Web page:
A future-proof low-voltage installation means that your equipment will stand the test of time. Achieving this requires a few key features:
- Carrier and Media Agnostic Entry Route – Smurf tubes or other conduit enables future upgrades.
- Wi-Fi Friendly Low Voltage Panel – Plastic panels optimize the Wi-Fi signal’s range.
- Wired Connections – Use hardwire connections and Cat6 cable to optimize performance.
- Wired Access Points for large buildings – Run Cat6 in large spaces and install access points to extend Wi-Fi coverage.
Set Up a Carrier and Media Agnostic Entry Route
It is best to run a flexible conduit, often called smurf tube, or other conduit from a point outside of a building or home to the low voltage panel. This will allow any internet service provider to run any type of media to the low-voltage panel. Running just CAT 5 and coax outside limits the options of what service can be provided there. Nobody can say for sure what wiring will be in demand in the next five or ten years, so it is best to provide a route to the network home run for any type of connection to future-proof a build.
Install a Wi-Fi Friendly Low Voltage Panel
Ideally, all internal low-voltage wiring and the entry conduit will meet in a plastic low-voltage panel with an electrical outlet. This location will need to house internet service provider equipment as well as the router. Ideally, the box is built from material (usually plastic) that will not block Wi-Fi signals. Metal is not advised as it severely inhibits Wi-Fi propagation.
Enable your Internal Network for Wired Connections
Even in the 2020s, wired connections remain faster and more reliable than wireless. It is best to provide the option to hardwire as much equipment as possible to leave Wi-Fi bandwidth available to phones, laptops and other devices that cannot be or are impractical to wire. Wireless is also subject to slower speeds due to low signal strength, interference from other nearby wireless devices, and congestion due to shared Wi-Fi channels.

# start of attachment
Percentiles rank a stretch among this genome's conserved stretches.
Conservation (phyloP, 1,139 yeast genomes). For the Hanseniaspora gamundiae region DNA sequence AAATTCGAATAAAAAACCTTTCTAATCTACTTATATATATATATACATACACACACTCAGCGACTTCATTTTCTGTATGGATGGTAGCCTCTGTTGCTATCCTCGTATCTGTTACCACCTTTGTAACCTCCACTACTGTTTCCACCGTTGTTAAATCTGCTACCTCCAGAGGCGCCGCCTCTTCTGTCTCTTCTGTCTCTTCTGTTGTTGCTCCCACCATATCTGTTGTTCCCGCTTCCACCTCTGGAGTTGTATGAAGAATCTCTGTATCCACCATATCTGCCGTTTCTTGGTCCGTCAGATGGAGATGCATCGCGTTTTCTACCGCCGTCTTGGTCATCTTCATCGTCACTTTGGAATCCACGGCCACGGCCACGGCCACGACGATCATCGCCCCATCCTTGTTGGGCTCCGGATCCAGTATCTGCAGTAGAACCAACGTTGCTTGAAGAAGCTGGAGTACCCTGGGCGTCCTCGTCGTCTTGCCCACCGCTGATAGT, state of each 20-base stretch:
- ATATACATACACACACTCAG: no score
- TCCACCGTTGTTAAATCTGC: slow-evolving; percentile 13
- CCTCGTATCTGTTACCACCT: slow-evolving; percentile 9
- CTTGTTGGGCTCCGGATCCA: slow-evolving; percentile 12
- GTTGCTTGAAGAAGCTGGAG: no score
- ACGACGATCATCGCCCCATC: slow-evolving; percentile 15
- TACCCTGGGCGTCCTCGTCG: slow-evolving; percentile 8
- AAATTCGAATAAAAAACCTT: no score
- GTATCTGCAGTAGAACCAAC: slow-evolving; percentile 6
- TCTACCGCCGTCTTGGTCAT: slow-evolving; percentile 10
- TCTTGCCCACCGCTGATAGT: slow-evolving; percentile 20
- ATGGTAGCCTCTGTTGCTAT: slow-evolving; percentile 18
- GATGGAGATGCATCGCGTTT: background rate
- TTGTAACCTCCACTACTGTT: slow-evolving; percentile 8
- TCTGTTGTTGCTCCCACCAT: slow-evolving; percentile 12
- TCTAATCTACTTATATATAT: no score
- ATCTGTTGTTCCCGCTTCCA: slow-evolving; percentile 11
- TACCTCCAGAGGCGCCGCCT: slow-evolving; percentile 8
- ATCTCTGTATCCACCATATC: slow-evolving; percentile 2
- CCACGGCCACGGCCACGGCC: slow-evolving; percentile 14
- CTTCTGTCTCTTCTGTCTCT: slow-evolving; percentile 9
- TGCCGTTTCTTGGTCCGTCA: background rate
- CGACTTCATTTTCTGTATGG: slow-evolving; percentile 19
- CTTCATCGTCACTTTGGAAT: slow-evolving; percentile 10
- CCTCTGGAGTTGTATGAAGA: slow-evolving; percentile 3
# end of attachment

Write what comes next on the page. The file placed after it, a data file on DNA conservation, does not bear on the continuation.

Cat6 is the current ethernet cable standard and what we currently recommend because it is backwards compatible with older devices and capable of handling potentially higher demands as technology advances. Cat5e is limited to 1 gigabit per second (gbps) while Cat6 can run 10 gbps on lines up to 180 feet and will set your customers up for the next generation of devices.
Plan to Have Additional Access Point Locations for Large Buildings
In spaces over 2,500 square feet, one router is not likely to provide adequate Wi-Fi coverage. In these cases, it is beneficial to run Cat6 cable to locations where a wireless access point can be installed. These are typically powered by a Power Over Ethernet injector (POE) and do not need power at that location.